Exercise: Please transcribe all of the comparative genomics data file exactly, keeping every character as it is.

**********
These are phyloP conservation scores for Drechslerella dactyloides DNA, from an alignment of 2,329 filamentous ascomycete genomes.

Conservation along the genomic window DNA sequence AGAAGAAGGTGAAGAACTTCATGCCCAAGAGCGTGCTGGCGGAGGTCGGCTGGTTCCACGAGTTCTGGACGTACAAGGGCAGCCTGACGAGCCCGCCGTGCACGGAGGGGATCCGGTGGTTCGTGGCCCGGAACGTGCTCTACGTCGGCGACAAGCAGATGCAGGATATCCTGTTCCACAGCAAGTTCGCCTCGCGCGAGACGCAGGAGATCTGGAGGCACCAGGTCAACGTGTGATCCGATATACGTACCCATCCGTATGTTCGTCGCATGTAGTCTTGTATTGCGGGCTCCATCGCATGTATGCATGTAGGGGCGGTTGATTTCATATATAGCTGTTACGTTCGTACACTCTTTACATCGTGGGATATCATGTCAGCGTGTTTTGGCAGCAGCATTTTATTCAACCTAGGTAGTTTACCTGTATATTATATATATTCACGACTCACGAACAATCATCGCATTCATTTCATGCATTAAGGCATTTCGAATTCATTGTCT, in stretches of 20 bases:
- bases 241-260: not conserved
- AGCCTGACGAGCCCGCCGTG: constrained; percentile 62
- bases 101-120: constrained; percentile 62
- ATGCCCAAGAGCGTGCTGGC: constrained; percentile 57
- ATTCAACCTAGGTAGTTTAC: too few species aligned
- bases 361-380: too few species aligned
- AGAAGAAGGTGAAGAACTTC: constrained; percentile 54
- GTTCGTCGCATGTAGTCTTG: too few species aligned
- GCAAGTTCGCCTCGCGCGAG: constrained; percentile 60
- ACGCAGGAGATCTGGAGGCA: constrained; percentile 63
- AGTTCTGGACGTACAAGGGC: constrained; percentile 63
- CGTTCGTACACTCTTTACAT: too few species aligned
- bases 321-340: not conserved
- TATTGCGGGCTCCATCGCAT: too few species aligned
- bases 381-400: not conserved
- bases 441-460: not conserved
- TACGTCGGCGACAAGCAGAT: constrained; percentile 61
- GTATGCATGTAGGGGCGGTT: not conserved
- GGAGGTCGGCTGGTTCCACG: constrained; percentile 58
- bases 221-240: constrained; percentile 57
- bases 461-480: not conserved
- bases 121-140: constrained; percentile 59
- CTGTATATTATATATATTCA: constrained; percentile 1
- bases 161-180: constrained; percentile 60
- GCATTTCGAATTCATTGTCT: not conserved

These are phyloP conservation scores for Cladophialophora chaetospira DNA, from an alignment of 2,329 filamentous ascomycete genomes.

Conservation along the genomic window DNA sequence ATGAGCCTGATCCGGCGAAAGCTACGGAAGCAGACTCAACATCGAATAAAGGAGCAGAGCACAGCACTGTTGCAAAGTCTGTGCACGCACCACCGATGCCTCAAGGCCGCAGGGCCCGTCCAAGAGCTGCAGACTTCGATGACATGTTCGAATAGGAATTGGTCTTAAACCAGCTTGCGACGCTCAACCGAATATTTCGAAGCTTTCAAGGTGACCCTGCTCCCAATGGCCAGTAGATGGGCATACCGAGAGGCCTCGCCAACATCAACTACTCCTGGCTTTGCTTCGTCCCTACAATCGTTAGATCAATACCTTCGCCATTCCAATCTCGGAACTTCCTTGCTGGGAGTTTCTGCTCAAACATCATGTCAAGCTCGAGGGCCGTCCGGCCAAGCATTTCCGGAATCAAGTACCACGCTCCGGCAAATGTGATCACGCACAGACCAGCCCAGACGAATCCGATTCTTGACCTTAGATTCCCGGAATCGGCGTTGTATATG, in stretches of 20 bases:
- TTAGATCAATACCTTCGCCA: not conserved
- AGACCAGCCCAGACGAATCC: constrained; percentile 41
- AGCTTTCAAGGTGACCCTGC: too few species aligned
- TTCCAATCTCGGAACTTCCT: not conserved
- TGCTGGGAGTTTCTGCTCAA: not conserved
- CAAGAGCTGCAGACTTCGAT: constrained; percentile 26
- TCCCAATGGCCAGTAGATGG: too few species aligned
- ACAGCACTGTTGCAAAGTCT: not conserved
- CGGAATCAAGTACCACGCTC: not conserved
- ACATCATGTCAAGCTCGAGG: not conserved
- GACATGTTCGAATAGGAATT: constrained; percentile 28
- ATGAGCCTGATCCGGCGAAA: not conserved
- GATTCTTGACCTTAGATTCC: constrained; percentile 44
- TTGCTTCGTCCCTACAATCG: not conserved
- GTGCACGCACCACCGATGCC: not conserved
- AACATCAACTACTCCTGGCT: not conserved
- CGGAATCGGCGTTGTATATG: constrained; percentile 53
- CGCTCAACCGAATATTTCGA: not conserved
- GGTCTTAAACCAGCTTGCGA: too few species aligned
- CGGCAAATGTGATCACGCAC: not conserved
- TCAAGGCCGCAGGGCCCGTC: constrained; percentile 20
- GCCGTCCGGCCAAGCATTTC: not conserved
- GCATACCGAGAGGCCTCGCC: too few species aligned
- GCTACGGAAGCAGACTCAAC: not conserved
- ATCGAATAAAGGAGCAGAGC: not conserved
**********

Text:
These are phyloP conservation scores for Drechslerella dactyloides DNA, from an alignment of 2,329 filamentous ascomycete genomes.

Conservation along the genomic window DNA sequence AGAAGAAGGTGAAGAACTTCATGCCCAAGAGCGTGCTGGCGGAGGTCGGCTGGTTCCACGAGTTCTGGACGTACAAGGGCAGCCTGACGAGCCCGCCGTGCACGGAGGGGATCCGGTGGTTCGTGGCCCGGAACGTGCTCTACGTCGGCGACAAGCAGATGCAGGATATCCTGTTCCACAGCAAGTTCGCCTCGCGCGAGACGCAGGAGATCTGGAGGCACCAGGTCAACGTGTGATCCGATATACGTACCCATCCGTATGTTCGTCGCATGTAGTCTTGTATTGCGGGCTCCATCGCATGTATGCATGTAGGGGCGGTTGATTTCATATATAGCTGTTACGTTCGTACACTCTTTACATCGTGGGATATCATGTCAGCGTGTTTTGGCAGCAGCATTTTATTCAACCTAGGTAGTTTACCTGTATATTATATATATTCACGACTCACGAACAATCATCGCATTCATTTCATGCATTAAGGCATTTCGAATTCATTGTCT, in stretches of 20 bases:
- bases 241-260: not conserved
- AGCCTGACGAGCCCGCCGTG: constrained; percentile 62
- bases 101-120: constrained; percentile 62
- ATGCCCAAGAGCGTGCTGGC: constrained; percentile 57
- ATTCAACCTAGGTAGTTTAC: too few species aligned
- bases 361-380: too few species aligned
- AGAAGAAGGTGAAGAACTTC: constrained; percentile 54
- GTTCGTCGCATGTAGTCTTG: too few species aligned
- GCAAGTTCGCCTCGCGCGAG: constrained; percentile 60
- ACGCAGGAGATCTGGAGGCA: constrained; percentile 63
- AGTTCTGGACGTACAAGGGC: constrained; percentile 63
- CGTTCGTACACTCTTTACAT: too few species aligned
- bases 321-340: not conserved
- TATTGCGGGCTCCATCGCAT: too few species aligned
- bases 381-400: not conserved
- bases 441-460: not conserved
- TACGTCGGCGACAAGCAGAT: constrained; percentile 61
- GTATGCATGTAGGGGCGGTT: not conserved
- GGAGGTCGGCTGGTTCCACG: constrained; percentile 58
- bases 221-240: constrained; percentile 57
- bases 461-480: not conserved
- bases 121-140: constrained; percentile 59
- CTGTATATTATATATATTCA: constrained; percentile 1
- bases 161-180: constrained; percentile 60
- GCATTTCGAATTCATTGTCT: not conserved

These are phyloP conservation scores for Cladophialophora chaetospira DNA, from an alignment of 2,329 filamentous ascomycete genomes.

Conservation along the genomic window DNA sequence ATGAGCCTGATCCGGCGAAAGCTACGGAAGCAGACTCAACATCGAATAAAGGAGCAGAGCACAGCACTGTTGCAAAGTCTGTGCACGCACCACCGATGCCTCAAGGCCGCAGGGCCCGTCCAAGAGCTGCAGACTTCGATGACATGTTCGAATAGGAATTGGTCTTAAACCAGCTTGCGACGCTCAACCGAATATTTCGAAGCTTTCAAGGTGACCCTGCTCCCAATGGCCAGTAGATGGGCATACCGAGAGGCCTCGCCAACATCAACTACTCCTGGCTTTGCTTCGTCCCTACAATCGTTAGATCAATACCTTCGCCATTCCAATCTCGGAACTTCCTTGCTGGGAGTTTCTGCTCAAACATCATGTCAAGCTCGAGGGCCGTCCGGCCAAGCATTTCCGGAATCAAGTACCACGCTCCGGCAAATGTGATCACGCACAGACCAGCCCAGACGAATCCGATTCTTGACCTTAGATTCCCGGAATCGGCGTTGTATATG, in stretches of 20 bases:
- TTAGATCAATACCTTCGCCA: not conserved
- AGACCAGCCCAGACGAATCC: constrained; percentile 41
- AGCTTTCAAGGTGACCCTGC: too few species aligned
- TTCCAATCTCGGAACTTCCT: not conserved
- TGCTGGGAGTTTCTGCTCAA: not conserved
- CAAGAGCTGCAGACTTCGAT: constrained; percentile 26
- TCCCAATGGCCAGTAGATGG: too few species aligned
- ACAGCACTGTTGCAAAGTCT: not conserved
- CGGAATCAAGTACCACGCTC: not conserved
- ACATCATGTCAAGCTCGAGG: not conserved
- GACATGTTCGAATAGGAATT: constrained; percentile 28
- ATGAGCCTGATCCGGCGAAA: not conserved
- GATTCTTGACCTTAGATTCC: constrained; percentile 44
- TTGCTTCGTCCCTACAATCG: not conserved
- GTGCACGCACCACCGATGCC: not conserved
- AACATCAACTACTCCTGGCT: not conserved
- CGGAATCGGCGTTGTATATG: constrained; percentile 53
- CGCTCAACCGAATATTTCGA: not conserved
- GGTCTTAAACCAGCTTGCGA: too few species aligned
- CGGCAAATGTGATCACGCAC: not conserved
- TCAAGGCCGCAGGGCCCGTC: constrained; percentile 20
- GCCGTCCGGCCAAGCATTTC: not conserved
- GCATACCGAGAGGCCTCGCC: too few species aligned
- GCTACGGAAGCAGACTCAAC: not conserved
- ATCGAATAAAGGAGCAGAGC: not conserved